Felicia Arvid's sofa 'Addéra' shows the designers love of felted wool. The design is modular in the sense that the user can move side tables around and 'plug' them into the locations afforded by the sofa's tubular legs.

Felicia Arvid's sofa 'Addéra' shows the designers love of felted wool. The design is modular in the sense that the user can move side tables around and 'plug' them into the locations afforded by the sofa's tubular legs.

Alizarina Silva is a Milan based textile designer who graduated from the Academy of Fine Arts in Milan having studied scenography. Her work on show at Salone was made of individual hand-dyed pieces of fabric stitched together in a modern form of patchwork. Unlike patchwork, her designs are conceived from scratch using water colours to design the final outcome – then she goes about making the fabrics in the colours she requires and sews them win to art pieces. You can see a great video on the process here. 

 Alizarina Silva is a Milan based textile designer. Her latest work is a series of hand-dyed abstract collages.

Alizarina Silva is a Milan based textile designer. Her latest work is a series of hand-dyed abstract collages.

Currently completing a MA in Product Design at Oslo And Akershus University College Of Applied Science, Norwegian designer, Andrea Bue, has created a beautiful collection of pendant lights (shown below) called 'Cielo', where the user can play with the relationship between the glass (light) and the metal (dark) elements to create differing effects.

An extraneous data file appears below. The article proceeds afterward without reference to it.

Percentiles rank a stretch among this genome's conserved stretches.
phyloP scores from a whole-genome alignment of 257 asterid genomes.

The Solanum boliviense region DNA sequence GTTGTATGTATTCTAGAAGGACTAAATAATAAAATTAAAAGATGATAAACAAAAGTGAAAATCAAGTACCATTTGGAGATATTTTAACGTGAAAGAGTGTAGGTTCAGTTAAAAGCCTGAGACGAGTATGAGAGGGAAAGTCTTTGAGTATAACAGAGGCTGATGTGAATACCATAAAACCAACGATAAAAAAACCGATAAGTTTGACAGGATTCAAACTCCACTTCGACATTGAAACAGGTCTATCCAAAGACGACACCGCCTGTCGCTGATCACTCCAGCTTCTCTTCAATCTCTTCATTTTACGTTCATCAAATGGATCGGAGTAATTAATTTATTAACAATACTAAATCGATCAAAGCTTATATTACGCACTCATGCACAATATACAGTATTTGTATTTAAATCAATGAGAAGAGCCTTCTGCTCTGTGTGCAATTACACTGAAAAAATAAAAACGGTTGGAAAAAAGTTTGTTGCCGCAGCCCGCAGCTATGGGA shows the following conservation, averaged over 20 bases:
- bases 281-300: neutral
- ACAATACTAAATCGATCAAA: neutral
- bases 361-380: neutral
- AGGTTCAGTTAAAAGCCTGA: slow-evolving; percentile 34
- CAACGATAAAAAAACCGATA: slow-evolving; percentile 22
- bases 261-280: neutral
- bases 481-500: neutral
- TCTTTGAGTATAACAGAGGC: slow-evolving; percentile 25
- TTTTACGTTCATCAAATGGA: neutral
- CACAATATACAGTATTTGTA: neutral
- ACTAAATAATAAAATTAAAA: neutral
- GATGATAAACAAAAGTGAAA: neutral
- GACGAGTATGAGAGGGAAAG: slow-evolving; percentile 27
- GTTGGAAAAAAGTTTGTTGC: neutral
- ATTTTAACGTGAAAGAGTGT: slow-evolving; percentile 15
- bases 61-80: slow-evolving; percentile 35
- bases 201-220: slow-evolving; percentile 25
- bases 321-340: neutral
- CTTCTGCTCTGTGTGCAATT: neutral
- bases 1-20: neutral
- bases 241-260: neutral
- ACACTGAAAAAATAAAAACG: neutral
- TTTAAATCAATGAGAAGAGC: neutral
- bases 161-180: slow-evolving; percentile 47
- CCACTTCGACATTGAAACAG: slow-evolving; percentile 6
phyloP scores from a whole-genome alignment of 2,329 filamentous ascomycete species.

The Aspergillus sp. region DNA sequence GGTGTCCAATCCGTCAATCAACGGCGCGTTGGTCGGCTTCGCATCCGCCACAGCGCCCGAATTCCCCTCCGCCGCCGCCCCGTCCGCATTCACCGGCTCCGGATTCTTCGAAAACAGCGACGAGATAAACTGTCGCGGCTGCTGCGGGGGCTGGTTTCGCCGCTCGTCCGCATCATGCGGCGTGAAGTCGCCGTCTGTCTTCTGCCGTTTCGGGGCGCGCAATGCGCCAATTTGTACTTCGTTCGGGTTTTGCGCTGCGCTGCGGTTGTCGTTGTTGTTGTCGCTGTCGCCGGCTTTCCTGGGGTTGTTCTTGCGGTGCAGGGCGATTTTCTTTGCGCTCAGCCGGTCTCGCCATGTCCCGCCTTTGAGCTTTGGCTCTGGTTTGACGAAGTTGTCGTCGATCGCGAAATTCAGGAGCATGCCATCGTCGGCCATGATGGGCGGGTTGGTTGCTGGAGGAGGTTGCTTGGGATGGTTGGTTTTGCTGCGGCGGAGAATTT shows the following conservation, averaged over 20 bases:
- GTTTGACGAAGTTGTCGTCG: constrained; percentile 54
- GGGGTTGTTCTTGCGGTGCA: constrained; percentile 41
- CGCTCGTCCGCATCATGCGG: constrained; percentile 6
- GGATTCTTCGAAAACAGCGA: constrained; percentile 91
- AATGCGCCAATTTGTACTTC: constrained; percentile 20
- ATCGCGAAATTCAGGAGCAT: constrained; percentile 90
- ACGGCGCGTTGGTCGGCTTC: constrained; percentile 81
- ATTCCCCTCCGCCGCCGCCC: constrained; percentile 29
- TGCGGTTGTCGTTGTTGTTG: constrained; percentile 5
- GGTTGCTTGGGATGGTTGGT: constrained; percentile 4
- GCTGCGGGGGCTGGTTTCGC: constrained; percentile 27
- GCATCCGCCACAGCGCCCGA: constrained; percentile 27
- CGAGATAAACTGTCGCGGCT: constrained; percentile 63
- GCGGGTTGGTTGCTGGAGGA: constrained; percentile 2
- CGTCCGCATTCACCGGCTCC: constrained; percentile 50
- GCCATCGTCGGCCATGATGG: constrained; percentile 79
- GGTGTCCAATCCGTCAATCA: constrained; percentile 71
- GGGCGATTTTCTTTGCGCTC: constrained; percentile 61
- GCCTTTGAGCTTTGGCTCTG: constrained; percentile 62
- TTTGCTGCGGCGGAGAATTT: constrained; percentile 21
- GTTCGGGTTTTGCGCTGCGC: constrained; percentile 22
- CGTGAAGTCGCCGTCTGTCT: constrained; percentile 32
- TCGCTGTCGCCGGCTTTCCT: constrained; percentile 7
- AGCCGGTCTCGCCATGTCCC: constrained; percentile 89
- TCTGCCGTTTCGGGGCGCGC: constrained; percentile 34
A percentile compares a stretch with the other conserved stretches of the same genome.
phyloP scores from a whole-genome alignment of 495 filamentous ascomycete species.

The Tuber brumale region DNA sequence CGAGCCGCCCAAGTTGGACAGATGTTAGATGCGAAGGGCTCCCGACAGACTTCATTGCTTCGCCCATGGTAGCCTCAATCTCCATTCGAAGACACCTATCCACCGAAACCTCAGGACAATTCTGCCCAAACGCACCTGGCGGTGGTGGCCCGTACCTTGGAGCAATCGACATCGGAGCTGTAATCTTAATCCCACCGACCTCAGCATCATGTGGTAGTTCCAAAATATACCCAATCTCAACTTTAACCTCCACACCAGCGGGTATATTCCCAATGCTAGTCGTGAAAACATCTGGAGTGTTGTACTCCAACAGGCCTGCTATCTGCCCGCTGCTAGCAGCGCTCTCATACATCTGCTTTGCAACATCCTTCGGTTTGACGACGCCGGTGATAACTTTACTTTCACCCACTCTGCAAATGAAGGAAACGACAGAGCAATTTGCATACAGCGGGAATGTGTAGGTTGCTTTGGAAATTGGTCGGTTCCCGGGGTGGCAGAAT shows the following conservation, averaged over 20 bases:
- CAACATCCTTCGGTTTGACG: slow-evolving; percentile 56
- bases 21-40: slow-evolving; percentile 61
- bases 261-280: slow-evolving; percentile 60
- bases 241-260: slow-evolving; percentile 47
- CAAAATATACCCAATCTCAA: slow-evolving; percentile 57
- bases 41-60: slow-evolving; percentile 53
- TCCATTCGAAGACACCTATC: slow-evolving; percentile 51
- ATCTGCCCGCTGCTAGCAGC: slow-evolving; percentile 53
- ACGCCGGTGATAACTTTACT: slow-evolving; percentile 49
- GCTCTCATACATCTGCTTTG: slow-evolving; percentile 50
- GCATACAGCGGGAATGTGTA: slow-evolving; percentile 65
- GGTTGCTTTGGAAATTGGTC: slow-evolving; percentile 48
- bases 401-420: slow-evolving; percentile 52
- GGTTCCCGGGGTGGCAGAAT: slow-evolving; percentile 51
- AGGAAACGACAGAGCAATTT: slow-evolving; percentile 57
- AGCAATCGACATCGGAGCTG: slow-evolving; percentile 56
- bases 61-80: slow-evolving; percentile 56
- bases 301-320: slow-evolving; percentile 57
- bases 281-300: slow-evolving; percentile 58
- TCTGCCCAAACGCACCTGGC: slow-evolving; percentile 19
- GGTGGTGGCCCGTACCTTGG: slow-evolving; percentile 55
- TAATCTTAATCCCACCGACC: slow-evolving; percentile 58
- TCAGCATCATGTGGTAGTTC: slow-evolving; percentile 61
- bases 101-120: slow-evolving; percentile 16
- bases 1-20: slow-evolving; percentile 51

Andrea Bue's 'Cielo' pendant lights. Photo by Sara Anny Hansson Kalsnes.

Andrea Bue's 'Cielo' pendant lights. Photo by Sara Anny Hansson Kalsnes.

Finnish industrial designer and exceptional maker, Sakari Hartikainen was the recipient of the European Year Of Culture 2018 award for his 'Savoa' tables in particular but also the quality and ethos of his work in general.

 Sakari Hartikainen's 'Savoa' side tables - a beautifully lyrical exploration of balance.

Sakari Hartikainen's 'Savoa' side tables - a beautifully lyrical exploration of balance.

‘Focus’ is a mobile-like mirror system with multiple arms to create movement in a room along with altering the light in interesting ways. The design uses a special lens that captures the surroundings condensing them into little miniatures. Yuji Okitsu showed his acrylic snowflakes screens at Satellite in 2017 but captured the imagination of a greater number of visitors this year with the delicate movement of his new piece.

  Yuji Okitsu's  'Focus' - a cross between a mobile and a light. There is no visible light source with a special lens appearing to capture light from the room itself.

Yuji Okitsu's 'Focus' - a cross between a mobile and a light. There is no visible light source with a special lens appearing to capture light from the room itself.

The Mario Tsai Studio was founded in Hangzhou China in 2014 with a focus on furniture and other products for the interior. Tsai has co-operated with a number of manufactures from Italy, Denmark, Norway including Ferm Living, Valsecchi1918 and Northern. His stand at Satellite was a beautiful thing – soft and yet full of interesting designs that exploit the properties of their various materials. Design daily was particularly taken with the refined simplicity of the armchair.